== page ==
Despite the strongest September in nearly 70 years, the market has yet to recover to its early-May levels – the area at which stocks were trading before the infamous May 6 "flash crash" that took the Dow 1,000 points lower in a matter of minutes. It's been almost five months since this unsettling event, and officials are still looking for a culprit.
Those tracking the Securities and Exchange Commission officials researching the matter say new trading regulations could be announced soon that would hopefully prevent a similar event from transpiring in the future. One professional investor – Joe Saluzzi of Themis Trading – said the regulatory commission could opt to prohibit stop-loss orders (or at least limit the situations in which they can be used).
A stop-loss, also called a "stop order," is an order type that allows investors to close a losing position, possibly limiting losses. A market stop order is simply an order to automatically buy (or sell) a position at the market, once that position has crossed a pre-determined price threshold. A limit stop order has a similar goal but limits the exit to the specified price.
These orders are popular among investors who wish to stay disciplined and cut losing positions or can't actively manage their portfolios on a daily basis. Stop losses are also useful for those who need to set exit points in place ahead of a vacation or other break from the market.
For example, an investor could buy XYZ stock at $100 and establish a stop-loss order at $90, which would theoretically contain losses to 10%. Once XYZ breached $90 – even if it was in the midst of a sharp plunge – the stock would sell at the market price, whether that price was $85, $75, or $50. Meanwhile, a limit stop order might never even be filled if XYZ plunges through the strike.
So there are plusses and minuses for both order types. Everything goes out the window for both order types if selling heats up and the market (or XYZ stock) gaps below the preset level. In a sharp-pullback scenario, it may be virtually impossible to find willing buyers at the $90 level.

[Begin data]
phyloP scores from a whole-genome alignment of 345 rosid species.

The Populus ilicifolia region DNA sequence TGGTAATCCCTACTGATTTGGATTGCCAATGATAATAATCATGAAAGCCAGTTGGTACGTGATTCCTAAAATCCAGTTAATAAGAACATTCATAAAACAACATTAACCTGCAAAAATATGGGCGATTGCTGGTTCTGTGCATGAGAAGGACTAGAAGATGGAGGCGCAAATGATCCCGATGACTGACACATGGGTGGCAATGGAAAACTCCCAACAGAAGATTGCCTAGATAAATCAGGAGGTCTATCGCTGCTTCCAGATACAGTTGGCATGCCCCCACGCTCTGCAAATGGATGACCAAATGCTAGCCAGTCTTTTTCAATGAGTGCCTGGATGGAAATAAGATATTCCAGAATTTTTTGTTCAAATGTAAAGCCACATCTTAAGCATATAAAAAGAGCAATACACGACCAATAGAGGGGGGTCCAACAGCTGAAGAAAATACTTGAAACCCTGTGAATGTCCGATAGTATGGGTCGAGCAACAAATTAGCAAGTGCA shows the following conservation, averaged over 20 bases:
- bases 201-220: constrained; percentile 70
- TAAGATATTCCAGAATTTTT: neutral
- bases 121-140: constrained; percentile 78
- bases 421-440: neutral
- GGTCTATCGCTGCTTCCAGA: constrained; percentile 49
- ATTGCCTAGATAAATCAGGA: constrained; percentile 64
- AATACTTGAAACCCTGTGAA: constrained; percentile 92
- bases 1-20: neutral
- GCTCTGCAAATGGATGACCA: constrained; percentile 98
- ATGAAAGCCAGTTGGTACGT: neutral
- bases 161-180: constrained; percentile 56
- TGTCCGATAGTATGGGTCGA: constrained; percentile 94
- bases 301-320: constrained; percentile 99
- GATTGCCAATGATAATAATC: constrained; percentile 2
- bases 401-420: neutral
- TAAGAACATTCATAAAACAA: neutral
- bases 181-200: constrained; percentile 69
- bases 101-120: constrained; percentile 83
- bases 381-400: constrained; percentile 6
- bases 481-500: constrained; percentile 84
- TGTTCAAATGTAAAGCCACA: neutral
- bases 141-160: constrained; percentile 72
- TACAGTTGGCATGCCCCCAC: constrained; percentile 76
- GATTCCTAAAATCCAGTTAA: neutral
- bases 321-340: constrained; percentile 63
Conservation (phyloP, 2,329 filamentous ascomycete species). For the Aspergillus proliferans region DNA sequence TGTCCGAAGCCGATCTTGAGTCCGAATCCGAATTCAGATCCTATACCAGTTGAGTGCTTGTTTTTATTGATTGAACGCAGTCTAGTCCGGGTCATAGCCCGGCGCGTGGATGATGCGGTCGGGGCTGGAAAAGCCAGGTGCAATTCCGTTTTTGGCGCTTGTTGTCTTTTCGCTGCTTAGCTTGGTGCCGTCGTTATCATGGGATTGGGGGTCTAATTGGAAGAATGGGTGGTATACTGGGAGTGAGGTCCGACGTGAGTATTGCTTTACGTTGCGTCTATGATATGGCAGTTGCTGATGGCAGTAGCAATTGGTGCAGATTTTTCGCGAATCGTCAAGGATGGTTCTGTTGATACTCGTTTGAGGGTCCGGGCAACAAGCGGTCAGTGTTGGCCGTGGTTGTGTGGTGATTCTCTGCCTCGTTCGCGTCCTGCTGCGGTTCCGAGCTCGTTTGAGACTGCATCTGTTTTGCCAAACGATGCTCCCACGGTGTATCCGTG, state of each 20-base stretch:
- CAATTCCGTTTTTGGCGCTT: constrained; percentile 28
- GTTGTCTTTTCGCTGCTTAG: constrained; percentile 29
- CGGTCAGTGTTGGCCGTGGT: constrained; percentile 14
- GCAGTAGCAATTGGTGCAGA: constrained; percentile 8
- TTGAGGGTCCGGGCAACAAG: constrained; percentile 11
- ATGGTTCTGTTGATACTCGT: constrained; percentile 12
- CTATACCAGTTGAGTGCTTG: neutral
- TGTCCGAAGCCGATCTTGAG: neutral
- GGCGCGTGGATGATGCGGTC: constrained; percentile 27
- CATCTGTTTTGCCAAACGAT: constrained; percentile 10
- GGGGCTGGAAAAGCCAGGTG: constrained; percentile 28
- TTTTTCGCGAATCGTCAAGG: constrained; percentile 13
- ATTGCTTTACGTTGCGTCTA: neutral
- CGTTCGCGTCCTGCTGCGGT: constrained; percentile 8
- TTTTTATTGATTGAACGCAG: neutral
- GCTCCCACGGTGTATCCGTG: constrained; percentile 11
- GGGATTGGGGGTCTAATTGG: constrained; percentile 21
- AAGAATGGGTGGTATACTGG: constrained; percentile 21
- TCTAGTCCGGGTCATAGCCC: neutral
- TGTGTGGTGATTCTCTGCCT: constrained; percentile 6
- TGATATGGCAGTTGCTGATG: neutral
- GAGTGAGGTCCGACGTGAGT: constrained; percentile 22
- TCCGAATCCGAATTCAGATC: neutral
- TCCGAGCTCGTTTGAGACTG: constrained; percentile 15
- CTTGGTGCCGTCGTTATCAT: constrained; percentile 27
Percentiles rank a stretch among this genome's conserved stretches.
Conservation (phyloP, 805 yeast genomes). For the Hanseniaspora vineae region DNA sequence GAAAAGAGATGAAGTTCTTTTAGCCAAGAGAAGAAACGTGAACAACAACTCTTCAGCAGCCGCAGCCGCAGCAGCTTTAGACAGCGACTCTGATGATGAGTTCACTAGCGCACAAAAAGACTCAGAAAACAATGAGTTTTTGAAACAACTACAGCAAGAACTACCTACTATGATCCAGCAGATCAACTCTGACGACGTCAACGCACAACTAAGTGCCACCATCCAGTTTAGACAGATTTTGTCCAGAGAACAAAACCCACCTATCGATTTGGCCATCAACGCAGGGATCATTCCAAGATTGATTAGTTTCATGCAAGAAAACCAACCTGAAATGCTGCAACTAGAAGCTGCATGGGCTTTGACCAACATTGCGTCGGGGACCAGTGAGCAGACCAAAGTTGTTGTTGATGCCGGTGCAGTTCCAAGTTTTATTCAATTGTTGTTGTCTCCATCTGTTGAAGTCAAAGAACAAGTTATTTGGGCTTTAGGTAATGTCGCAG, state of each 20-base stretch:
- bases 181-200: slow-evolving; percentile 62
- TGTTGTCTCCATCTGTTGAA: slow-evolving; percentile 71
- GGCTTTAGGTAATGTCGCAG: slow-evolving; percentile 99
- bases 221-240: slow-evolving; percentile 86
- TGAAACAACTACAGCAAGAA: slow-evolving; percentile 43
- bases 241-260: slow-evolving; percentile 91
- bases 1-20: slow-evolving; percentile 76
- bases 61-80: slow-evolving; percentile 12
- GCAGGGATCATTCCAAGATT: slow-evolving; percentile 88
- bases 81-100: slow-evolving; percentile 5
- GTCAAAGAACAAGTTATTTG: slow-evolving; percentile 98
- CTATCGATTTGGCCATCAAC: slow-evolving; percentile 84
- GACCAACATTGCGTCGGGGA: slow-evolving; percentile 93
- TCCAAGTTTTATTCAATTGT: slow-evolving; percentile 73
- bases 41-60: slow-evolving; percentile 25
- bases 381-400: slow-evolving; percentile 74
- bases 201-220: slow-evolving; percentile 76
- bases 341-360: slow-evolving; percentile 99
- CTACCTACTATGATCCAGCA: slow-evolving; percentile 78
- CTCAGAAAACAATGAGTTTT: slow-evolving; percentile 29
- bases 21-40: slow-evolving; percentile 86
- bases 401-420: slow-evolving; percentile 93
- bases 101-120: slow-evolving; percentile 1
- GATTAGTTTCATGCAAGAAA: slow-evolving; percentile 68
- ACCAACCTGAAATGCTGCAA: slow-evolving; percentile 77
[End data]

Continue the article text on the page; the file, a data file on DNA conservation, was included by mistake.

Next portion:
On May 6, "as the market melted down," Saluzzi notes, "these [stop-loss] orders were activated and chased prices down a vicious spiral … [they] were not the cause of the flash crash per se, but they resulted in enormous damage to many unsuspecting traditional investors."
So what if this latest speculation becomes reality and stop-loss orders are eliminated (or at least will be used on a limited basis)? How can investors pre-define levels at which they will exit losing trades (or take profits on winning trades)? Will the trader who can't check his portfolio during the day be at a disadvantage?
It's entirely possible that we could see an accelerated move into using options trading to achieve dynamic risk control. With long calls and puts, an investor can effectively limit his or her losses (you can't lose more than the premium paid for long options – plus commissions). Instead of buying Baidu.com (NASDAQ:BIDU) shares for $104 apiece – a net investment of $10,400 for 100 shares – a trader could spend about $1,200 per lot for the January 104-strike call. This gives him the right to buy BIDU shares for $104 but limits his loss to $1,200 (essentially setting a stop loss in place from execution).
If a May 6-type meltdown were to occur again, the stock position could lose much more than that premium. On the upside, long calls (just like long stock) have unlimited upside potential. Drawback: if BIDU is trading at $104 when these options expire, the stock holder is out nothing (other than missed opportunity) but the option buyer has lost the premium paid.
Also, a long stock holder could buy a long put where the strike is equal to the stop-loss price they would have entered. A put gives the right to sell stock at the strike price any time between execution and expiration. Again, the max loss of a long put is the premium paid if the stock remains above the strike price. But a long put coupled with a long stock position will provide the same downside hedge a stop-loss order provided with the added benefit of never being affected by a sudden gap lower like we saw on May 6.
For the bears, the long put strategy could be an alternative for short sellers. Using BIDU as a hypothetical example again, an investor who borrows the stock at $104 has unlimited risk if the stock rallies. A long put, on the other hand, has limited risk and nearly unlimited upside if the stock were to decline. Long options are a wasting asset and if the stock doesn’t move, the option holder will underperform the short stock position.
Just something to consider if regulators clamp down on stop-loss orders. Experiment with a risk-free virtual trading account to play around with long option positions versus their equity counterparts.
Please refer to Characteristics and Risks of Standardized Options, copies of which can also be obtained by contacting our Customer Service Department at firstname.lastname@example.org.